This example illustrates the semantics of the various concepts of IPM, in particular their translation to French and other languages (mostly European and American, the continents where these concepts appeared). In addition to the ambiguity of the term “integrated” (vs. “harmonized,” even the notion of economic integration) is the meaning of the term “management” (vs. “control”), and “pest” [vs. bioagressors(s), disease(s)]. For example, IPM has long been translated in French as Lutte Intégrée, an almost literal translation of “Integrated Control,” but the term adopted by consensus is now Protection Intégrée des Cultures (Integrated Crop Protection) (Ferron 1999). In German and Dutch, the notion of “control” is advanced (integrierte Schädlingsbekämpfung and Geïntegreerde bestrijding) (Wildbolz 1962), while in Spanish, besides “control,” it resembles the English in that “management” is stressed (Manejo integrado de plagas) (Nilda and Vázquez 2004). This reflects differences in orientation (“pest”: single pest or set of pests; “crop”: single crop vs. cropping system vs. agroecosystem vs. production system).

2.2 A quasi-infinite number of definitions and interpretations

A lot has been written about IPM, but capturing all the different interpretations is not the purpose of this review. Instead, we refer the reader to the following noteworthy publications or reference works: Abrol 2014; Abrol and Shankar 2012; Dent 1995; Ehler 2006; Ferron 1999; Heinrichs et al. 2009; Kogan 1998; Kogan and Heinrichs 2020; Koul et al. 2004; Maredia et al. 2003; Norris et al. 2003; Peshin and Dhawan 2009; Prokopy and Kogan 2003; Radcliffe et al. 2009; Rapisarda and Cocuzza 2018; Smith and van den Bosch 1967; Wearing 1988; Wyckhuys et al. 2021).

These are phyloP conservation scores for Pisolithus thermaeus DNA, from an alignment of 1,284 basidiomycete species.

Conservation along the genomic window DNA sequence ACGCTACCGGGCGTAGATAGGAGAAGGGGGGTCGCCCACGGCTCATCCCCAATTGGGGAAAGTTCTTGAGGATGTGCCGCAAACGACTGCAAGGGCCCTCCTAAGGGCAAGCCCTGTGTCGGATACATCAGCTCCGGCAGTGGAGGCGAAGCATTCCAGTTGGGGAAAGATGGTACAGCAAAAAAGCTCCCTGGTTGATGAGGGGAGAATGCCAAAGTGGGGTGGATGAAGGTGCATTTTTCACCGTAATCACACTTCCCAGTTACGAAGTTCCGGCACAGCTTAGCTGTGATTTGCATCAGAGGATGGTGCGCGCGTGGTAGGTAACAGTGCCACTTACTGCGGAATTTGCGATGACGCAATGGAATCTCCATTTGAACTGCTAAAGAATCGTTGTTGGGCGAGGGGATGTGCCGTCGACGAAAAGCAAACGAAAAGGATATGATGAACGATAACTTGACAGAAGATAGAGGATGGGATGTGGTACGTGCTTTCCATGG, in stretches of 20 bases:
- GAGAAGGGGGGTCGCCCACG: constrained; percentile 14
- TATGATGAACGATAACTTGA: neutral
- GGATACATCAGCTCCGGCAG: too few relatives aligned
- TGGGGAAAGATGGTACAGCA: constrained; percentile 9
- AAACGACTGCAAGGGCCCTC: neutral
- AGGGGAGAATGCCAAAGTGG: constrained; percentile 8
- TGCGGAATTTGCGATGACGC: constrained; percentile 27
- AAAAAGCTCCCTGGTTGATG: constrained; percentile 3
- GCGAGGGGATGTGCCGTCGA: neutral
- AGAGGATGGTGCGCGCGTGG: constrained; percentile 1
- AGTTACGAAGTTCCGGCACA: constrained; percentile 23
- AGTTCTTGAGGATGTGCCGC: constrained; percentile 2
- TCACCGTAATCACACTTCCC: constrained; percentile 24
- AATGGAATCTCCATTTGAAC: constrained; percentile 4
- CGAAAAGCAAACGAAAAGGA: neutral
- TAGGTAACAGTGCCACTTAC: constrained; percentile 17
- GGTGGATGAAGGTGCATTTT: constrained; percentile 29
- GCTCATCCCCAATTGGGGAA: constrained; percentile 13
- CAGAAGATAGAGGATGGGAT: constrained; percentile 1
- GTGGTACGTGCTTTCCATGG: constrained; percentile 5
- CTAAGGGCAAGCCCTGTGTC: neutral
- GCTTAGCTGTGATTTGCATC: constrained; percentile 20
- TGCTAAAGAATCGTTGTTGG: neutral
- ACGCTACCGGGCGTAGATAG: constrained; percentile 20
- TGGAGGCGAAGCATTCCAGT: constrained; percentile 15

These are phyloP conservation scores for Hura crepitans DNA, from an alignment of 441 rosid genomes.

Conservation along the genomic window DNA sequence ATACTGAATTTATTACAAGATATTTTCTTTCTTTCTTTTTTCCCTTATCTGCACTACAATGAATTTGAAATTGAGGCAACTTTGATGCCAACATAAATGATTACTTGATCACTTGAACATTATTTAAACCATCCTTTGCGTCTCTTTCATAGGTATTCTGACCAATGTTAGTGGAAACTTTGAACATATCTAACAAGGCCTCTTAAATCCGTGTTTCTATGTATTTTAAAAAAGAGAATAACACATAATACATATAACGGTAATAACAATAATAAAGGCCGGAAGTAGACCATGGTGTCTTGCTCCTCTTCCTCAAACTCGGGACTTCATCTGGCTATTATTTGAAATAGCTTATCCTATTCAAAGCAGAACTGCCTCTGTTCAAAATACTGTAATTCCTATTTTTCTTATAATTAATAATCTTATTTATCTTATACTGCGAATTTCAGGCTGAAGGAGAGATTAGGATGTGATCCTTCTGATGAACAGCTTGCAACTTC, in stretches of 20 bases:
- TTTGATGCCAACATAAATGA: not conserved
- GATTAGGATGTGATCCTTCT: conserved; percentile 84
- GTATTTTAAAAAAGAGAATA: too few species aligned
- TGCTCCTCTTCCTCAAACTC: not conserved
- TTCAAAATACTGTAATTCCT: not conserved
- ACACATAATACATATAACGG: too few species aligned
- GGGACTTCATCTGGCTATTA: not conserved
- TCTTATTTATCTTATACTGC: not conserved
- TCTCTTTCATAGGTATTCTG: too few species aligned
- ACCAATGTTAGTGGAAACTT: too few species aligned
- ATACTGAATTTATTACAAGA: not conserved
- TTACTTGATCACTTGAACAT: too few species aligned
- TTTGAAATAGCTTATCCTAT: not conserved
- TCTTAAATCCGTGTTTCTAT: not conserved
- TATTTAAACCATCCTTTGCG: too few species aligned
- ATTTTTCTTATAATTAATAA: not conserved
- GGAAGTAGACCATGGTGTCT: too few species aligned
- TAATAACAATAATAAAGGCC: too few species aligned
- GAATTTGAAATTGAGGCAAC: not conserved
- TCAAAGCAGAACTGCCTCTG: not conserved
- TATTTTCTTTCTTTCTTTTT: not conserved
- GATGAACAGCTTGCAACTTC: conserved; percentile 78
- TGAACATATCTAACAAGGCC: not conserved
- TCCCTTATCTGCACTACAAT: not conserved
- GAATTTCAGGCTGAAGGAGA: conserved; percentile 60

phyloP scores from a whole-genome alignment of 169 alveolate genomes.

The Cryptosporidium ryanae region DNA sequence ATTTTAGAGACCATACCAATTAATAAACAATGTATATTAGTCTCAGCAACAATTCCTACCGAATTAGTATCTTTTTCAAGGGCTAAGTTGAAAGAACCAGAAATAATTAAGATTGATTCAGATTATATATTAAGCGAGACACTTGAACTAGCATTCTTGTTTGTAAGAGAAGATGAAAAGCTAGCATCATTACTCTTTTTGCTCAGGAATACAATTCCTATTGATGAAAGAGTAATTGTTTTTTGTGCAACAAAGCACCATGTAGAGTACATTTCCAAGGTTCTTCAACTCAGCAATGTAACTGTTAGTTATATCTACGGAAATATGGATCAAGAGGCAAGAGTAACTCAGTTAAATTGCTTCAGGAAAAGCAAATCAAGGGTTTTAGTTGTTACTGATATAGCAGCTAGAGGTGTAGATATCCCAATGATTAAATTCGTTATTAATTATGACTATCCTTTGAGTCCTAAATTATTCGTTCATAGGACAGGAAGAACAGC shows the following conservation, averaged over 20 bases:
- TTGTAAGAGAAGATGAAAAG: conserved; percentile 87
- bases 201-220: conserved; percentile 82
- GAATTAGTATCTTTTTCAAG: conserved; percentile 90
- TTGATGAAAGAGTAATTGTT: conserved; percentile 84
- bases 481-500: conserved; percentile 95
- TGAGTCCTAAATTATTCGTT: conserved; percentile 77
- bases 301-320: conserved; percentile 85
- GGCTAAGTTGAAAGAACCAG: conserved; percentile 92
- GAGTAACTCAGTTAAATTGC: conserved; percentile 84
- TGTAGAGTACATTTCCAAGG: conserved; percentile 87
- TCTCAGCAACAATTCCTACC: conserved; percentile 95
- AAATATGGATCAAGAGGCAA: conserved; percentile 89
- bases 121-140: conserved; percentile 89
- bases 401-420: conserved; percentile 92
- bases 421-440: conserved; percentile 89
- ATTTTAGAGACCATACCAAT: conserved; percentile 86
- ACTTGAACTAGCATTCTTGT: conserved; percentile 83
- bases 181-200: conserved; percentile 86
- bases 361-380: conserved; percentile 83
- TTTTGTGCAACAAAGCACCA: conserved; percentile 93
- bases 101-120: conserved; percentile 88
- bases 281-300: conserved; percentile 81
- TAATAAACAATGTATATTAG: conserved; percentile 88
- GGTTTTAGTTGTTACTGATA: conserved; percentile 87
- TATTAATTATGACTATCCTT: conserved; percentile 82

Over the years, IPM has seen its definitions multiply to the point where Bajwa and Kogan (2002) identified 67 between 1959 and 2000. Coll and Wajnberg (2017b) give a choice of 42 definitions, based in part on the Bajwa and Kogan (2002) list, spanning the period 1959–2016, reflecting the diversity of elements, concepts, and criteria. It is likely that there are more than a hundred definitions of IPM today.

For a three-word concept, there are as many definitions as there are authors and for each definition that emphasizes one particular feature of IPM, another can be found contradicting it (Jeger 2000). This has led to confusion and to highly inconsistent levels of implementation in the field (Lucas et al. 2017; Stetkiewicz et al. 2018).